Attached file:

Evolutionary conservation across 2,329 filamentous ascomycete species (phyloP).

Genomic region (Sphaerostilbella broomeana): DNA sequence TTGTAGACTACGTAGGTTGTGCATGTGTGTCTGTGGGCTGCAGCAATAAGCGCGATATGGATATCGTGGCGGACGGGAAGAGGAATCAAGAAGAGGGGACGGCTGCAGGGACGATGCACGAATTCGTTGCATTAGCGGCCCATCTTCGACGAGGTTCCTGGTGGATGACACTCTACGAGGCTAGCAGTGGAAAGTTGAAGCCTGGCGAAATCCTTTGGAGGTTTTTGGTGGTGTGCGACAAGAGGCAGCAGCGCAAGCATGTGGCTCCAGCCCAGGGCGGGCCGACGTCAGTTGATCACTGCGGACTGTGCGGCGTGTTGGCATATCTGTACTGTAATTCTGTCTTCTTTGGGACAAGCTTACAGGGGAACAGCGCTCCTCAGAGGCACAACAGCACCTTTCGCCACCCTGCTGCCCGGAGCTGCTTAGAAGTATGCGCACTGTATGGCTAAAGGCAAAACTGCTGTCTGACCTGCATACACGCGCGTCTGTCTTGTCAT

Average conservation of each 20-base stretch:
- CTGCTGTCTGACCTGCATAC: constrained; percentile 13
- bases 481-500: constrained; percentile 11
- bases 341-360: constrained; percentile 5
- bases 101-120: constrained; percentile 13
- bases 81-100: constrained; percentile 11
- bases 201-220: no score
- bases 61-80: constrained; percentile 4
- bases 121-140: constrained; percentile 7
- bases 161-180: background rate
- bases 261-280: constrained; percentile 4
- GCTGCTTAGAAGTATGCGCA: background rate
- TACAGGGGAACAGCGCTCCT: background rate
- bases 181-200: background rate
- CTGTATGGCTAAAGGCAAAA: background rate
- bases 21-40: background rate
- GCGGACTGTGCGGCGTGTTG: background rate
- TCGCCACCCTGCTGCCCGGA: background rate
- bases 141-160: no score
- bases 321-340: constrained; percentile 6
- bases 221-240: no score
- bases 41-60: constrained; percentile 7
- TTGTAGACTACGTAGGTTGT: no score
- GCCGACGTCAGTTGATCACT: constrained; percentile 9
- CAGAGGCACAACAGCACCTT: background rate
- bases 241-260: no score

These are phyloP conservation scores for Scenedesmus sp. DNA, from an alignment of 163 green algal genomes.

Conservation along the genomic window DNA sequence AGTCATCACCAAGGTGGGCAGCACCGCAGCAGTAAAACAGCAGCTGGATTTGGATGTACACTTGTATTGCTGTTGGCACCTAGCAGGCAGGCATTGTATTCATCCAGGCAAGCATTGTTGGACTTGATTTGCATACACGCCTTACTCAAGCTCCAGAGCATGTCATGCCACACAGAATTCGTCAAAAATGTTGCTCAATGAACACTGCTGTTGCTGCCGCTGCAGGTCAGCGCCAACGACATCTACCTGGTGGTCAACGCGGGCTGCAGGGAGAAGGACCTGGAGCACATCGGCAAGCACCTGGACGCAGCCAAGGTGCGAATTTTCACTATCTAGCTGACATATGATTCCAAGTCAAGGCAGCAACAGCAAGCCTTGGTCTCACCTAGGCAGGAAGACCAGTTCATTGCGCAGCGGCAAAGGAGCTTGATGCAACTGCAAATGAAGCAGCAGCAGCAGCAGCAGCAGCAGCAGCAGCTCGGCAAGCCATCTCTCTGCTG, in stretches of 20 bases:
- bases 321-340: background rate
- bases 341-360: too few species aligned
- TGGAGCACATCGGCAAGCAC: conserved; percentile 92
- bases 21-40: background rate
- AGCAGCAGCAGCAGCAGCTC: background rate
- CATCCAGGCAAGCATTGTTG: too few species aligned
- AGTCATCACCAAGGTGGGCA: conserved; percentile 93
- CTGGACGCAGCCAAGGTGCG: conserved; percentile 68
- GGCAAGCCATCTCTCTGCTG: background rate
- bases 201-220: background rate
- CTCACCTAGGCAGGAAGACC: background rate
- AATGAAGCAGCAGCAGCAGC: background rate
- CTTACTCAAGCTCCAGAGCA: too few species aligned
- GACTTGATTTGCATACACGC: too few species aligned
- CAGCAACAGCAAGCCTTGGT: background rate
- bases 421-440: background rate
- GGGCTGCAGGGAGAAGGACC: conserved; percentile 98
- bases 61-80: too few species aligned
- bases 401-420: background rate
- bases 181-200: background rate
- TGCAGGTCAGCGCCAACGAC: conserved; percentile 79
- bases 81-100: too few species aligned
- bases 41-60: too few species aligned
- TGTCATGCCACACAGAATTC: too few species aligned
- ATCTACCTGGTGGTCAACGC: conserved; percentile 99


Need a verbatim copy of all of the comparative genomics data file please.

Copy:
Evolutionary conservation across 2,329 filamentous ascomycete species (phyloP).

Genomic region (Sphaerostilbella broomeana): DNA sequence TTGTAGACTACGTAGGTTGTGCATGTGTGTCTGTGGGCTGCAGCAATAAGCGCGATATGGATATCGTGGCGGACGGGAAGAGGAATCAAGAAGAGGGGACGGCTGCAGGGACGATGCACGAATTCGTTGCATTAGCGGCCCATCTTCGACGAGGTTCCTGGTGGATGACACTCTACGAGGCTAGCAGTGGAAAGTTGAAGCCTGGCGAAATCCTTTGGAGGTTTTTGGTGGTGTGCGACAAGAGGCAGCAGCGCAAGCATGTGGCTCCAGCCCAGGGCGGGCCGACGTCAGTTGATCACTGCGGACTGTGCGGCGTGTTGGCATATCTGTACTGTAATTCTGTCTTCTTTGGGACAAGCTTACAGGGGAACAGCGCTCCTCAGAGGCACAACAGCACCTTTCGCCACCCTGCTGCCCGGAGCTGCTTAGAAGTATGCGCACTGTATGGCTAAAGGCAAAACTGCTGTCTGACCTGCATACACGCGCGTCTGTCTTGTCAT

Average conservation of each 20-base stretch:
- CTGCTGTCTGACCTGCATAC: constrained; percentile 13
- bases 481-500: constrained; percentile 11
- bases 341-360: constrained; percentile 5
- bases 101-120: constrained; percentile 13
- bases 81-100: constrained; percentile 11
- bases 201-220: no score
- bases 61-80: constrained; percentile 4
- bases 121-140: constrained; percentile 7
- bases 161-180: background rate
- bases 261-280: constrained; percentile 4
- GCTGCTTAGAAGTATGCGCA: background rate
- TACAGGGGAACAGCGCTCCT: background rate
- bases 181-200: background rate
- CTGTATGGCTAAAGGCAAAA: background rate
- bases 21-40: background rate
- GCGGACTGTGCGGCGTGTTG: background rate
- TCGCCACCCTGCTGCCCGGA: background rate
- bases 141-160: no score
- bases 321-340: constrained; percentile 6
- bases 221-240: no score
- bases 41-60: constrained; percentile 7
- TTGTAGACTACGTAGGTTGT: no score
- GCCGACGTCAGTTGATCACT: constrained; percentile 9
- CAGAGGCACAACAGCACCTT: background rate
- bases 241-260: no score

These are phyloP conservation scores for Scenedesmus sp. DNA, from an alignment of 163 green algal genomes.

Conservation along the genomic window DNA sequence AGTCATCACCAAGGTGGGCAGCACCGCAGCAGTAAAACAGCAGCTGGATTTGGATGTACACTTGTATTGCTGTTGGCACCTAGCAGGCAGGCATTGTATTCATCCAGGCAAGCATTGTTGGACTTGATTTGCATACACGCCTTACTCAAGCTCCAGAGCATGTCATGCCACACAGAATTCGTCAAAAATGTTGCTCAATGAACACTGCTGTTGCTGCCGCTGCAGGTCAGCGCCAACGACATCTACCTGGTGGTCAACGCGGGCTGCAGGGAGAAGGACCTGGAGCACATCGGCAAGCACCTGGACGCAGCCAAGGTGCGAATTTTCACTATCTAGCTGACATATGATTCCAAGTCAAGGCAGCAACAGCAAGCCTTGGTCTCACCTAGGCAGGAAGACCAGTTCATTGCGCAGCGGCAAAGGAGCTTGATGCAACTGCAAATGAAGCAGCAGCAGCAGCAGCAGCAGCAGCAGCAGCTCGGCAAGCCATCTCTCTGCTG, in stretches of 20 bases:
- bases 321-340: background rate
- bases 341-360: too few species aligned
- TGGAGCACATCGGCAAGCAC: conserved; percentile 92
- bases 21-40: background rate
- AGCAGCAGCAGCAGCAGCTC: background rate
- CATCCAGGCAAGCATTGTTG: too few species aligned
- AGTCATCACCAAGGTGGGCA: conserved; percentile 93
- CTGGACGCAGCCAAGGTGCG: conserved; percentile 68
- GGCAAGCCATCTCTCTGCTG: background rate
- bases 201-220: background rate
- CTCACCTAGGCAGGAAGACC: background rate
- AATGAAGCAGCAGCAGCAGC: background rate
- CTTACTCAAGCTCCAGAGCA: too few species aligned
- GACTTGATTTGCATACACGC: too few species aligned
- CAGCAACAGCAAGCCTTGGT: background rate
- bases 421-440: background rate
- GGGCTGCAGGGAGAAGGACC: conserved; percentile 98
- bases 61-80: too few species aligned
- bases 401-420: background rate
- bases 181-200: background rate
- TGCAGGTCAGCGCCAACGAC: conserved; percentile 79
- bases 81-100: too few species aligned
- bases 41-60: too few species aligned
- TGTCATGCCACACAGAATTC: too few species aligned
- ATCTACCTGGTGGTCAACGC: conserved; percentile 99